The association between depressive symptoms and MCI was not altered by adjustment for any of the vascular disease measures, alone or in combination (Figure 2). Similarly, the association between vascular disease measures and MCI was not altered by adjustment for depressive symptoms. There was no evidence of interaction between depressive symptoms and vascular disease measures (range, P=.32 to P=.98 for interaction).
In our final multivariate logistic regression model, depressive symptoms and vascular disease measures were independently associated with greater odds of developing MCI, and the magnitudes of the associations were similar to those from unadjusted models (Table 4). The vascular disease measures that were most strongly associated with greater odds of MCI were large or small infarcts on MRI and a history of diabetes mellitus. Results were unchanged if variables were modeled as continuous rather than categorized (eg, carotid artery stenosis, ankle-arm blood pressure index, and white matter grade) and were not affected by the side on which the lesion was located.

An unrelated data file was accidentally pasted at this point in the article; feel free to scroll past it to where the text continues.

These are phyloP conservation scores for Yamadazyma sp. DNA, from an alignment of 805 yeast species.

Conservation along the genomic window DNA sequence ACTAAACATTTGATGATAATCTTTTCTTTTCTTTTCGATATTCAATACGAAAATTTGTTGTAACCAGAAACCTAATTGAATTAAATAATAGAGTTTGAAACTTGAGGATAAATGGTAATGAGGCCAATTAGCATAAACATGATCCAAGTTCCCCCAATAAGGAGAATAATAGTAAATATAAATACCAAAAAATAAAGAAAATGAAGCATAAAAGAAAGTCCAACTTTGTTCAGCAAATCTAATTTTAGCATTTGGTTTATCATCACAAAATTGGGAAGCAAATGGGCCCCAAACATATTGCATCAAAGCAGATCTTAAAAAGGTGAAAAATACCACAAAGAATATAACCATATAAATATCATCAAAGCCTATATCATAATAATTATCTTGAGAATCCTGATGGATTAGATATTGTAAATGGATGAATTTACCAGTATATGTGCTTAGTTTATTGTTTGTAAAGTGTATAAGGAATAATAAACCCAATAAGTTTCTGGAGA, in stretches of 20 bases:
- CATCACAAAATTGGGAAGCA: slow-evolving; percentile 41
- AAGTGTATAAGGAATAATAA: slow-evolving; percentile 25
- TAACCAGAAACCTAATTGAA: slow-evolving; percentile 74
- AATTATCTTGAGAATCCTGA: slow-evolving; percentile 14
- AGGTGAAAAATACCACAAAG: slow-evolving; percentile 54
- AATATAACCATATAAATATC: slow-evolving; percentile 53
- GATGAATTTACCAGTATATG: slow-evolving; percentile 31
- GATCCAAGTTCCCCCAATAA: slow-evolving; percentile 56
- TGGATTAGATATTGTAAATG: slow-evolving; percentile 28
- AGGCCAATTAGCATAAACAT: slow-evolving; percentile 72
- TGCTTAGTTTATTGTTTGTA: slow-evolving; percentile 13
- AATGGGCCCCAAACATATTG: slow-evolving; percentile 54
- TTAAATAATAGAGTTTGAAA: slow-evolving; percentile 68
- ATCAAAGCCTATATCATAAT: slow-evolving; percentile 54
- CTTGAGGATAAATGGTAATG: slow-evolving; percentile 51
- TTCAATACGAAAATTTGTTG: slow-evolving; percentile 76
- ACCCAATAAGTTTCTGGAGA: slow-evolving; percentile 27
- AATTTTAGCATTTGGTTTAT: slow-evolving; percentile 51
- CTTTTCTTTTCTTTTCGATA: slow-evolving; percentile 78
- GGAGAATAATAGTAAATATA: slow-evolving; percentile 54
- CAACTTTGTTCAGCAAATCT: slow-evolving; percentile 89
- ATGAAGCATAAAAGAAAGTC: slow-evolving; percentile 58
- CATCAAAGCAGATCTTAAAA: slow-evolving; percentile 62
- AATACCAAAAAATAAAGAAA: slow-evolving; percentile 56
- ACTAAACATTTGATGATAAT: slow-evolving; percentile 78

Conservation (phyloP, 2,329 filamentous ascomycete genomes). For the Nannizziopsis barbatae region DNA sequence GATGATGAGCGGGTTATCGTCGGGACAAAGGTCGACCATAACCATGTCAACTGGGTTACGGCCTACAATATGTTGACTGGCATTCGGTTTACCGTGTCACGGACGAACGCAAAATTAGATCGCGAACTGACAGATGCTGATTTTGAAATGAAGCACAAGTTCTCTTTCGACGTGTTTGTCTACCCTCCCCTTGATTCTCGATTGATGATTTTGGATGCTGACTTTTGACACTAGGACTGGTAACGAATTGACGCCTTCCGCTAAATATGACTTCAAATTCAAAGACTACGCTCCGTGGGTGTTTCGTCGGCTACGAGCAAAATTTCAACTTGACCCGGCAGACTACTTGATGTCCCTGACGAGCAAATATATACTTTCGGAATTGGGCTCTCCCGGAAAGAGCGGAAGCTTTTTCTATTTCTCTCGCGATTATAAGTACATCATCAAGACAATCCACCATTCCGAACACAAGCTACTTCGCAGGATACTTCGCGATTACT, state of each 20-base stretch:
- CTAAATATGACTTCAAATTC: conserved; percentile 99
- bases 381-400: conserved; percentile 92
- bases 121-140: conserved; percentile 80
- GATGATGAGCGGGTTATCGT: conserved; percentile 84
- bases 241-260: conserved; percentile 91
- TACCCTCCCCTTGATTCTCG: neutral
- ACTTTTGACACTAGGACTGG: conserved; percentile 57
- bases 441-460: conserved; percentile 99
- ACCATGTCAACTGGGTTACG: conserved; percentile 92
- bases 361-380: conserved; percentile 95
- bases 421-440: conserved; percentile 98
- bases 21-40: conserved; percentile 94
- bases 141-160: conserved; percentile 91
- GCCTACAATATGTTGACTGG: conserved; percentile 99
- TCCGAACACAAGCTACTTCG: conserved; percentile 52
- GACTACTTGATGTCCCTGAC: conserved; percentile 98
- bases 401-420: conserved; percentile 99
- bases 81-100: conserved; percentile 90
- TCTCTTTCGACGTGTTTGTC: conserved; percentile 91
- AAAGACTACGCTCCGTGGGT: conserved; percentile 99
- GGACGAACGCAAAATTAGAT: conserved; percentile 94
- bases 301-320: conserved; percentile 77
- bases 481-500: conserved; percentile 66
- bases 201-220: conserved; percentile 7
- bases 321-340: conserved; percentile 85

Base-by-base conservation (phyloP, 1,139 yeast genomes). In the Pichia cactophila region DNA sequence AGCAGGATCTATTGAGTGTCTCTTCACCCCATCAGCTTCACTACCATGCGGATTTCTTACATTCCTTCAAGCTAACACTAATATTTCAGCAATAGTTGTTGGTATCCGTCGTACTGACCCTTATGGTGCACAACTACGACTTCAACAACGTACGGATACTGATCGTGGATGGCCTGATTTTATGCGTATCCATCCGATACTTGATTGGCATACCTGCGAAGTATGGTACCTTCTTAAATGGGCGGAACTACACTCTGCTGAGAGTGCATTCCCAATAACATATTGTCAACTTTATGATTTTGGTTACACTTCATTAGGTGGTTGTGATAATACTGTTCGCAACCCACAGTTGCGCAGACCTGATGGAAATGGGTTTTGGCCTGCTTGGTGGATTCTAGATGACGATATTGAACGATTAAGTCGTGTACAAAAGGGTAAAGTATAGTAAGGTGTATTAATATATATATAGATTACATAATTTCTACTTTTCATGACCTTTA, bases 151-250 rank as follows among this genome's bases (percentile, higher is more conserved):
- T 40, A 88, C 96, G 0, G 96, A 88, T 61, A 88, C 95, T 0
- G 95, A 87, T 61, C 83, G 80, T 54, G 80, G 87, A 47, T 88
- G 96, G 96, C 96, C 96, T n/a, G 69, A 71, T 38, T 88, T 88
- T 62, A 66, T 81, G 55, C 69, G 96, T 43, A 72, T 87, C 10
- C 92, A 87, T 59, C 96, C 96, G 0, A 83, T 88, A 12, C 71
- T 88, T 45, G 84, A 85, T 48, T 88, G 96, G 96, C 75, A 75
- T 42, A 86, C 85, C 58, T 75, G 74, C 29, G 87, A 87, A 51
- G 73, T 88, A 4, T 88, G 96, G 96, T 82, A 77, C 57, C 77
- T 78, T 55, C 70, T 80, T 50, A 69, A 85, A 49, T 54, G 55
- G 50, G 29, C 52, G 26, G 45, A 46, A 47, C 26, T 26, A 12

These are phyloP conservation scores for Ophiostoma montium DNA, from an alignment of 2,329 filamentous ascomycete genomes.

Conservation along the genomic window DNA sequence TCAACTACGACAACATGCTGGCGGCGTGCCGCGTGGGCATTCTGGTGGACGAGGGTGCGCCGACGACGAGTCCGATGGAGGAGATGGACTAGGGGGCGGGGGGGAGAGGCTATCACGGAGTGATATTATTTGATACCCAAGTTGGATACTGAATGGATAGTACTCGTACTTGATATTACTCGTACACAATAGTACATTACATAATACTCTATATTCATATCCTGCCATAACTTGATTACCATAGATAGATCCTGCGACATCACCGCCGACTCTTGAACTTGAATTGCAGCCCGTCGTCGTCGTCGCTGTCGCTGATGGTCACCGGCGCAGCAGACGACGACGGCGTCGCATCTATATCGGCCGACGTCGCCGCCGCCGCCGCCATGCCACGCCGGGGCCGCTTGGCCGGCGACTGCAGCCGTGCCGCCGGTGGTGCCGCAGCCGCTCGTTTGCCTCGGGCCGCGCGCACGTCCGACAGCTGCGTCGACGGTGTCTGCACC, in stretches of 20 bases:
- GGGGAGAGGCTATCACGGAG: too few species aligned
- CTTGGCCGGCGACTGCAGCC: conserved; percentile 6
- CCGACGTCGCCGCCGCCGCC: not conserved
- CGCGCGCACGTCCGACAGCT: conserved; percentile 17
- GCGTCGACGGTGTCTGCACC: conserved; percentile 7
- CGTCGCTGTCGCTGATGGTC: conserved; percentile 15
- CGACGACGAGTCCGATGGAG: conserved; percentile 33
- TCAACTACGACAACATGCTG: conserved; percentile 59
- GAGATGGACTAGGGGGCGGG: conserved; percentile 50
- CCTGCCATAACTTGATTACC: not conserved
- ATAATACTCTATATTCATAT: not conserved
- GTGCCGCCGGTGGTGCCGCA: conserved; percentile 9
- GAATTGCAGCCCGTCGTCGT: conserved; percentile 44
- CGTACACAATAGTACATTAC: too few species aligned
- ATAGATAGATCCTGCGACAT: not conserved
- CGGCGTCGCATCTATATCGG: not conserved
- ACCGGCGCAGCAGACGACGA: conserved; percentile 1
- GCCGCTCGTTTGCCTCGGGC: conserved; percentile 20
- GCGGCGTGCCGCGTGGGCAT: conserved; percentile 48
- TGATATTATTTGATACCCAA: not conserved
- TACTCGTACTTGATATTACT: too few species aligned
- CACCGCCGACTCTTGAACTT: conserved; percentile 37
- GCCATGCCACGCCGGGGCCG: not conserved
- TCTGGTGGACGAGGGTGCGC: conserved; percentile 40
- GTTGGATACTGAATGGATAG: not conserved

In older adults with normal cognitive function, the risk of MCI increased with the number of depressive symptoms at baseline. The odds of developing MCI were more than doubled in those with moderate or high depressive symptoms (≥8 points on the 10-item Center for Epidemiological Studies Depression Scale) at baseline, which is consistent with the findings of a meta-analysis9 of the association between depressive symptoms and increased risk of dementia.
In addition, the association between moderate or high depressive symptoms and MCI was similar in all of the subgroups we examined (eg, women vs men, African Americans vs whites, younger vs older subjects, those with <12 vs ≥12 years of education, and apolipoprotein E ε4 carriers vs noncarriers) and was not altered by the use of antidepressant agents. This finding is in contrast to the results of some prior studies in which the association between depressive symptoms and dementia was limited to specific subgroups, such as men47 or those with higher education.8 This discrepancy may be explained by differences in study characteristics, such as differential loss to follow-up. The procedure used to diagnose MCI in the CHS Cognition Study resulted in virtually no loss to follow-up (0.2% with insufficient data) even among subjects who died, whereas the other studies8,47 experienced greater losses to follow-up that differed among the subgroups studied.